Operate a mortgage company like a factory
The current financial services industry crisis is attributed in large part to the mortgage industry debacle. The mortgage industry initially saw a rise in home values and therefore a rise in mortgage originations. This occurred during a period that witnessed a decline in short-term interest rates and a decline in inflation rates. Many households, including those previously lacking access to credit, found they could borrow money to finance homes. To meet the growing demand, mortgage companies developed creative loan products and were lax in their application of the underwriting guidelines. When mortgage rates, especially those with the creative products, adjusted upward, home values fell and foreclosures increased. Originators, eager to maintain their origination volumes, became even more lax with their underwriting guidelines. With a dwindling customer base of borrowers and a risk-averse environment, the market declined to the point where too few buyers were chasing too few bad products (goods). From an economic perspective, the mortgage industry can be characterized as market disequilibrium. In the current market environment, borrowers have less disposable income, investors are risk averse, and regulatory bodies are devising more policies that will lead to higher operating costs for the industry. It is imperative for mortgage companies to insulate themselves from market vicissitudes and identify innovative processes and cost efficiencies that will lead to a sustained growth pattern during cyclical market expansion and contraction periods. This paper applies the concepts from the manufacturing industry to transform and derive new cost efficiency innovations for the mortgage industry to operate more like a ‘factory.’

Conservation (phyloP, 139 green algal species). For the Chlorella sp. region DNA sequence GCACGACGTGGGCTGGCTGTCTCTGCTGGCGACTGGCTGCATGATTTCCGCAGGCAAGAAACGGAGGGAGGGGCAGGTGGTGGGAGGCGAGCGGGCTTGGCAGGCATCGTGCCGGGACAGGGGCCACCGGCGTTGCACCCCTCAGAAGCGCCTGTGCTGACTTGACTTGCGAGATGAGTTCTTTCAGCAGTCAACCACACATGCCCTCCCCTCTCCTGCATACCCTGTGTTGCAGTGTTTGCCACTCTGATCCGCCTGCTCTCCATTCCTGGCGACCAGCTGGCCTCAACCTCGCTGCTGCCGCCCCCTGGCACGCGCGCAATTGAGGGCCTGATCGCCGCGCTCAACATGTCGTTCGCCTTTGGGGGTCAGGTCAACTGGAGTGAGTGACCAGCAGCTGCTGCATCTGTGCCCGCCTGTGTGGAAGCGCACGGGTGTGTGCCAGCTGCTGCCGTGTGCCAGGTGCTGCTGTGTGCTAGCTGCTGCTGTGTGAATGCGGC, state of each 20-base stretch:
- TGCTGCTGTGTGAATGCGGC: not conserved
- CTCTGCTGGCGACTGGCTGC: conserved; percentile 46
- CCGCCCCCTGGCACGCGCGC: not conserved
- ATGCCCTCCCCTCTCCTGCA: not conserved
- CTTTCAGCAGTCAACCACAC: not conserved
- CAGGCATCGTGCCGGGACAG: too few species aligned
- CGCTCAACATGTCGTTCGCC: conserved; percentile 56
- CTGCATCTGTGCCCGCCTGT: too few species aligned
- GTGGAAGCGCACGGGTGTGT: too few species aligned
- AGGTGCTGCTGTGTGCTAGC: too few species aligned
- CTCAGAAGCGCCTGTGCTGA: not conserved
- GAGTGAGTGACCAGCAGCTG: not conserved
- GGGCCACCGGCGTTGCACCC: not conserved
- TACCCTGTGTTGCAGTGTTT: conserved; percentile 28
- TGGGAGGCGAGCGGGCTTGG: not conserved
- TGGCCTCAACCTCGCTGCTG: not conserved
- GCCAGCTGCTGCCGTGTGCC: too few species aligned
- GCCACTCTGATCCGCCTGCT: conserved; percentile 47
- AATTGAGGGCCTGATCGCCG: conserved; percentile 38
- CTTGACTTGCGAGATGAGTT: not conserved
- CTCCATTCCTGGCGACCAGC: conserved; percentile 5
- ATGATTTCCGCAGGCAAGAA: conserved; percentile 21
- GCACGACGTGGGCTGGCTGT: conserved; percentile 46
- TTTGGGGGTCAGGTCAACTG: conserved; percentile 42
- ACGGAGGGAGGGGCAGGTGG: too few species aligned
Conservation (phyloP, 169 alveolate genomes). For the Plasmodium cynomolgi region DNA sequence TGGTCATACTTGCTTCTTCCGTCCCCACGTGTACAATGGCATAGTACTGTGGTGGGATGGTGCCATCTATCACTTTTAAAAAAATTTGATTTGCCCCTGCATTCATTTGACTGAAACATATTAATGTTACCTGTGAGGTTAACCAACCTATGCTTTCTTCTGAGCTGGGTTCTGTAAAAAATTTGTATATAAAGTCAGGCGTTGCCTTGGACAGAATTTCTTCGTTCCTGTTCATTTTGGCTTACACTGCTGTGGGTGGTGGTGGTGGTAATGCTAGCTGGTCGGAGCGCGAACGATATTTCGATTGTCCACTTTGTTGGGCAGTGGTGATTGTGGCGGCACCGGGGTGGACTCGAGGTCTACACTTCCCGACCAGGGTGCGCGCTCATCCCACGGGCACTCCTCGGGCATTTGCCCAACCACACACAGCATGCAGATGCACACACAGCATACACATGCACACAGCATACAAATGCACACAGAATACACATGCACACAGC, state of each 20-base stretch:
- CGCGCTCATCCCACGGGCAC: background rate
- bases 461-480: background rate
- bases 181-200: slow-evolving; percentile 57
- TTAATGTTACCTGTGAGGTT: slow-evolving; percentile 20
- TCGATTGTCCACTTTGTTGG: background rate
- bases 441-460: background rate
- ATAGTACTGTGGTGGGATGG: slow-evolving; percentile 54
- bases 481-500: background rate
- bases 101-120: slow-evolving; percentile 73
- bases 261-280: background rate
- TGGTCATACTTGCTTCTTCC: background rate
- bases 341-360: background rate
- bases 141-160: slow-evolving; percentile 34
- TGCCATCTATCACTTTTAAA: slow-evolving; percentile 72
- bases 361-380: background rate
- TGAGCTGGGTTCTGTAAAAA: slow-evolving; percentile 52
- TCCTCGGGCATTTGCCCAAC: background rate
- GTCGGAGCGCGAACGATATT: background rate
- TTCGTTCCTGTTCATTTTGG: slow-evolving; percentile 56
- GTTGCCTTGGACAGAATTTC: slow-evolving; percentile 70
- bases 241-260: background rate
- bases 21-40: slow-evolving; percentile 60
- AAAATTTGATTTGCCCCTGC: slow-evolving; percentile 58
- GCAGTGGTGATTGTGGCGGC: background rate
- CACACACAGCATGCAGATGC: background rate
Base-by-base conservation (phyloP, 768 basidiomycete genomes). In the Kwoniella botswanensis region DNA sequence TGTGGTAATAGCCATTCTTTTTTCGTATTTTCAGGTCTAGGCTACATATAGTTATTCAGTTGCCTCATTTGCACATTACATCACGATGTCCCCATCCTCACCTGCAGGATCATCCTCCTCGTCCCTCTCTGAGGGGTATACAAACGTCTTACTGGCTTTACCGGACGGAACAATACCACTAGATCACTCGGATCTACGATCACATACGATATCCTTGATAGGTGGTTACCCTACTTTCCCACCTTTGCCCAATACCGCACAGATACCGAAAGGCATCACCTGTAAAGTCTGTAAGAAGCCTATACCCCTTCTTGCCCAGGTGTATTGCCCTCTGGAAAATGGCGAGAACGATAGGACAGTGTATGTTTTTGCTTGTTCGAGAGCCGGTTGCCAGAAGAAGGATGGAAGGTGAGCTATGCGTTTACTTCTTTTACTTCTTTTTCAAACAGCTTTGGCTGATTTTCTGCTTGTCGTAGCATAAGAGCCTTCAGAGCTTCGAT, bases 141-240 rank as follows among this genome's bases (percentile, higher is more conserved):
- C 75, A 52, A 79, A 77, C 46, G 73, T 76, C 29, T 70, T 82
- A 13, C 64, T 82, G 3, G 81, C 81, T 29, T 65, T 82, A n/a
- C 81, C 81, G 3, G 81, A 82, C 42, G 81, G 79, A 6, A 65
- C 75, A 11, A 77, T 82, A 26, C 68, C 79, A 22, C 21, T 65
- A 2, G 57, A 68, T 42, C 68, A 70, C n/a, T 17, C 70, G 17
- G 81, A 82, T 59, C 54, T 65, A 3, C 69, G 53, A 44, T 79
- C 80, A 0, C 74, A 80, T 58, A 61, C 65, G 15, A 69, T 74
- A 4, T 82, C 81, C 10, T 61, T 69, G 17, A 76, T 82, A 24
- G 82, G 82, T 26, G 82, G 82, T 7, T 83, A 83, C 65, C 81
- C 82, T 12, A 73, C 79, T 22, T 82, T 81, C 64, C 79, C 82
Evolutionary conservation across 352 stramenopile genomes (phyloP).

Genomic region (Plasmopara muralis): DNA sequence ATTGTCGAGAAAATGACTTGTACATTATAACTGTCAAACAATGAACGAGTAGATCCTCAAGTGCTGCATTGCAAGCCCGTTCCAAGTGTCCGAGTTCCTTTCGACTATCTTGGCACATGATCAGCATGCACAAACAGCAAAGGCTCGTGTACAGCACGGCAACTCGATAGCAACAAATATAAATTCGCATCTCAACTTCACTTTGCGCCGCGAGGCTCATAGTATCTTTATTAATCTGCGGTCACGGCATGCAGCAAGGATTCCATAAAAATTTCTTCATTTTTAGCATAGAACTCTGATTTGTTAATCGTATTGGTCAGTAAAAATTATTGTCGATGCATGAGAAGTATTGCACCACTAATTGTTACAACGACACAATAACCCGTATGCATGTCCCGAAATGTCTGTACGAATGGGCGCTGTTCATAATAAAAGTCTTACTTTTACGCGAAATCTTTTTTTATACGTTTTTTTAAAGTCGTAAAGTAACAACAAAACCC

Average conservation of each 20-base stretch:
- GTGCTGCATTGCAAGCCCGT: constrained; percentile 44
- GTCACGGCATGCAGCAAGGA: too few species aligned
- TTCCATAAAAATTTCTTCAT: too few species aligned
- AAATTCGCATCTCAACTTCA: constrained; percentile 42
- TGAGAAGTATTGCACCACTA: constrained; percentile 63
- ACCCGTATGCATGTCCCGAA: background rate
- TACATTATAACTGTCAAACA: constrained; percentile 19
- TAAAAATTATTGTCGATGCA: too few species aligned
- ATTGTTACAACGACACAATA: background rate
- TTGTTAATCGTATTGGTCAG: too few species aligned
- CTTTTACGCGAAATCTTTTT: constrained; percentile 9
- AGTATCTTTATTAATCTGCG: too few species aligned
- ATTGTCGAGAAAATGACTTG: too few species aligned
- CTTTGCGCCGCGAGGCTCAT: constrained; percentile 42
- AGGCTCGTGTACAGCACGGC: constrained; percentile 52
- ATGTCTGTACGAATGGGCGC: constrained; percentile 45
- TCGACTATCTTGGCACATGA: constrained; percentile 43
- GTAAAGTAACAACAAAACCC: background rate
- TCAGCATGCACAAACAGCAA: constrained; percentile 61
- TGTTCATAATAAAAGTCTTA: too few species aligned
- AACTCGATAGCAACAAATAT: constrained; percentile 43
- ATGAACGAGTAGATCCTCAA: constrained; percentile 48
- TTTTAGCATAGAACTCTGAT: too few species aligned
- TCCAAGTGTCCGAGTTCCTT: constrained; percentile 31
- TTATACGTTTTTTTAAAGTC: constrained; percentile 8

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Volume (Year): 23 (2008)
Issue (Month): ()
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